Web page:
Wednesday, March 16, 2011
Disappearance of bees now worldwide
Decline of honey bees now a global phenomenon, says United Nations
The Independent: Declines in managed bee colonies, seen increasingly in Europe and the US in the past decade, are also now being observed in China and Japan and there are the first signs of African collapses from Egypt, according to the report from the United Nations Environment Programme (UNEP).
The authors, who include some of the world's leading honey-bee experts, issue a stark warning about the disappearance of bees, which are increasingly important as crop pollinators around the globe. Without profound changes to the way human beings manage the planet, they say, delclines of pollinators needed to feed a growing global population are likely to continue...
The scientists warn that a number of factors may now be coming together to hit bee colonies... ranging from declines in flowering plants and the use of damaging insecticides, to the worldwide spread of pests and air pollution...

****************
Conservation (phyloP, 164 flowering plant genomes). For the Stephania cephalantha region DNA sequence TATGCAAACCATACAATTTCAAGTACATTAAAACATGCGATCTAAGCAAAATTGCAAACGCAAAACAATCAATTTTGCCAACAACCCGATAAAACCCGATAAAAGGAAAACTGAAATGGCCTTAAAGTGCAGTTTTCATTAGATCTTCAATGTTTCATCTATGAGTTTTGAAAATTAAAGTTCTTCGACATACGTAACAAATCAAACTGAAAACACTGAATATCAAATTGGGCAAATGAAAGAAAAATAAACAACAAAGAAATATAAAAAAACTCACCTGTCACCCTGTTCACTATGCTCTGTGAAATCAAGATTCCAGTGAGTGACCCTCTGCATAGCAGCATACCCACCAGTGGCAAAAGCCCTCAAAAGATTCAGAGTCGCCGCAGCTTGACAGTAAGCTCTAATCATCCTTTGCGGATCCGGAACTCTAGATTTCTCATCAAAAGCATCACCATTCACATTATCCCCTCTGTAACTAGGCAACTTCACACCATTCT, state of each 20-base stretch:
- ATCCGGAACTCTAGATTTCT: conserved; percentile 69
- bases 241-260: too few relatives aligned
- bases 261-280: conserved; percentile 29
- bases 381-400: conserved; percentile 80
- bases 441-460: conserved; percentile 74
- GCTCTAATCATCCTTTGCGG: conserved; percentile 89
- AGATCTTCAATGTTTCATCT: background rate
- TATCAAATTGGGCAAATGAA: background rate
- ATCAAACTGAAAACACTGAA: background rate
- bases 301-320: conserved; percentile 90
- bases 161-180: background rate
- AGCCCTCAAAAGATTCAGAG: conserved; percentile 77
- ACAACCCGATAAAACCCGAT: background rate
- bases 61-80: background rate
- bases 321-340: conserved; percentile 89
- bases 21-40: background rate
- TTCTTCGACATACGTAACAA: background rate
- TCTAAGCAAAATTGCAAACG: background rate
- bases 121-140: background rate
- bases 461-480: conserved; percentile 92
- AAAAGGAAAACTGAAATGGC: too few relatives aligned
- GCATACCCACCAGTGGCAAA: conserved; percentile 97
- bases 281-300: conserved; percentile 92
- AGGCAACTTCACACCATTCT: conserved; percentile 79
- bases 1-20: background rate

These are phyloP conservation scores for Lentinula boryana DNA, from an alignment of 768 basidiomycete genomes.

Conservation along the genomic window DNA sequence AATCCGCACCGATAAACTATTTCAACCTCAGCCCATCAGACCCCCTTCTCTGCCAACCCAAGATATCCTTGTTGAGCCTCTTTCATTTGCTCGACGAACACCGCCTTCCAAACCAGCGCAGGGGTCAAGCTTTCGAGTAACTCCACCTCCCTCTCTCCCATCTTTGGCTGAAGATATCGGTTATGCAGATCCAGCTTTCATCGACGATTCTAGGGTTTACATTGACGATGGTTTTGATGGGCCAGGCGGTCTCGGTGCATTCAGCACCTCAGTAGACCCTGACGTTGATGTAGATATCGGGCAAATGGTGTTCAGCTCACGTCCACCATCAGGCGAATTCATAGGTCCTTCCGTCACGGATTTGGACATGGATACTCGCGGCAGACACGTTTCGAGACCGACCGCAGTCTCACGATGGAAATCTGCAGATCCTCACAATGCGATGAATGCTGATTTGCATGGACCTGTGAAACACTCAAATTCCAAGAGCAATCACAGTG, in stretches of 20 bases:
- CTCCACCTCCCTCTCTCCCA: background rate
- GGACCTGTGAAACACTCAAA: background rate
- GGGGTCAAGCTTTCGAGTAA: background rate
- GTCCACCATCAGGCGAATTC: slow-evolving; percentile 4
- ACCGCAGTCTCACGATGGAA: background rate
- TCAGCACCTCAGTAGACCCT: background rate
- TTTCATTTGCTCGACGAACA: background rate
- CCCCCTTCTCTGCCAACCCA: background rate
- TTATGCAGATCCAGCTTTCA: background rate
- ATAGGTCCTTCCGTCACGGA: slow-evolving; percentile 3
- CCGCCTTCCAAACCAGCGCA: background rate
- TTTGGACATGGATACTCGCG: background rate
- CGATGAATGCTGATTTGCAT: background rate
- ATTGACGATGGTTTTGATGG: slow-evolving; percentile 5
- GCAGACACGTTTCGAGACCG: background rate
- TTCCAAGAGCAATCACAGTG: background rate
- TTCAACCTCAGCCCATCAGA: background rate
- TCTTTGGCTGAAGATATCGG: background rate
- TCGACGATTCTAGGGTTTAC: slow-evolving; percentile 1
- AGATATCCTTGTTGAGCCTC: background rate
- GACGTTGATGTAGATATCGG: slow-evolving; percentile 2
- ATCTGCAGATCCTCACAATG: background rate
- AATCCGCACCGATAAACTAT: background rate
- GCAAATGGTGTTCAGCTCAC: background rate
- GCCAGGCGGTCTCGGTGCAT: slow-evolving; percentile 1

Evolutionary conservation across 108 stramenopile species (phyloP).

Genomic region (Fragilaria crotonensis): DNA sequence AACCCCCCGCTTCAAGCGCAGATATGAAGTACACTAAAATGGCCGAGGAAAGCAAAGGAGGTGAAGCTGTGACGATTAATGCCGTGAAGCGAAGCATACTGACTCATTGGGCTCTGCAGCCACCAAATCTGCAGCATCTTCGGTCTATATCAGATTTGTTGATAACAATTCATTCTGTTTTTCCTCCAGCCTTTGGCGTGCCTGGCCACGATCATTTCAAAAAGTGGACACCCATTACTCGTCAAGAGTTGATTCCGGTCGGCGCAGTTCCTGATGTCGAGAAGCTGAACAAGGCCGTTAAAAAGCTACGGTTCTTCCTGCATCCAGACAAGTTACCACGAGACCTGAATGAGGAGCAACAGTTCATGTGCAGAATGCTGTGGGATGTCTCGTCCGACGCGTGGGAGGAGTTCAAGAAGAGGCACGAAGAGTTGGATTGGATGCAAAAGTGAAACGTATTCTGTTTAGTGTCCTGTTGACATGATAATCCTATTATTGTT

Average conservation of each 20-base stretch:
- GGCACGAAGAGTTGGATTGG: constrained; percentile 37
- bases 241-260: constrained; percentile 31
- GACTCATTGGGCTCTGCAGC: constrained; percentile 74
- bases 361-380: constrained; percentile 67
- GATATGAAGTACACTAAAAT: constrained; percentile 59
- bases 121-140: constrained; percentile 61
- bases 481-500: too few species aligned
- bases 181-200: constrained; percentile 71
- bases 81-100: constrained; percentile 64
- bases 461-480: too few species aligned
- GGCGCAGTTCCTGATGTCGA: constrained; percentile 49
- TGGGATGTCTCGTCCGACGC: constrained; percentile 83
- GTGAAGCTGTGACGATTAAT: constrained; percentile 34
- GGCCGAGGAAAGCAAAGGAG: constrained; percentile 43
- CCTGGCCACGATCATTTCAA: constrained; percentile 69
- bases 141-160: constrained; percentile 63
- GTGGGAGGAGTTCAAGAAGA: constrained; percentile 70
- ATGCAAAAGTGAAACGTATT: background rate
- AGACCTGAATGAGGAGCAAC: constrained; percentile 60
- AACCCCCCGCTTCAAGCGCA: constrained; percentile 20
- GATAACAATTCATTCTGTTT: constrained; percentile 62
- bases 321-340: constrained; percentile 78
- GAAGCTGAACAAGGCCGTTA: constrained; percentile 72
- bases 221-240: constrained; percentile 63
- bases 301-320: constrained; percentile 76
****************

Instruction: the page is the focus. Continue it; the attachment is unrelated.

"The way humanity manages or mismanages its nature-based assets, including pollinators, will in part define our collective future in the 21st century," said Achim Steiner, UN Under-Secretary-General and UNEP Executive Director. "The fact is that of the 100 crop species that provide 90 per cent of the world's food, 70 are pollinated by bees."...
The transformation of the countryside and rural areas in the past half-century or so has triggered a decline in wild-living bees and other pollinators,' said one of the lead authors, Dr. Peter Neumann of the Swiss Bee Research Centre. "Society is increasingly investing in 'industrial-scale' hives and managed colonies to make up the shortfall and going so far as to truck bees around to farms and fields in order to maintain our food supplies.
"A variety of factors are now making these man-made colonies vulnerable to decline and collapse. We need to get smarter about how we manage these hives, but perhaps more importantly, we need to better manage the landscape beyond, in order to recover wild bee populations."
Image source here.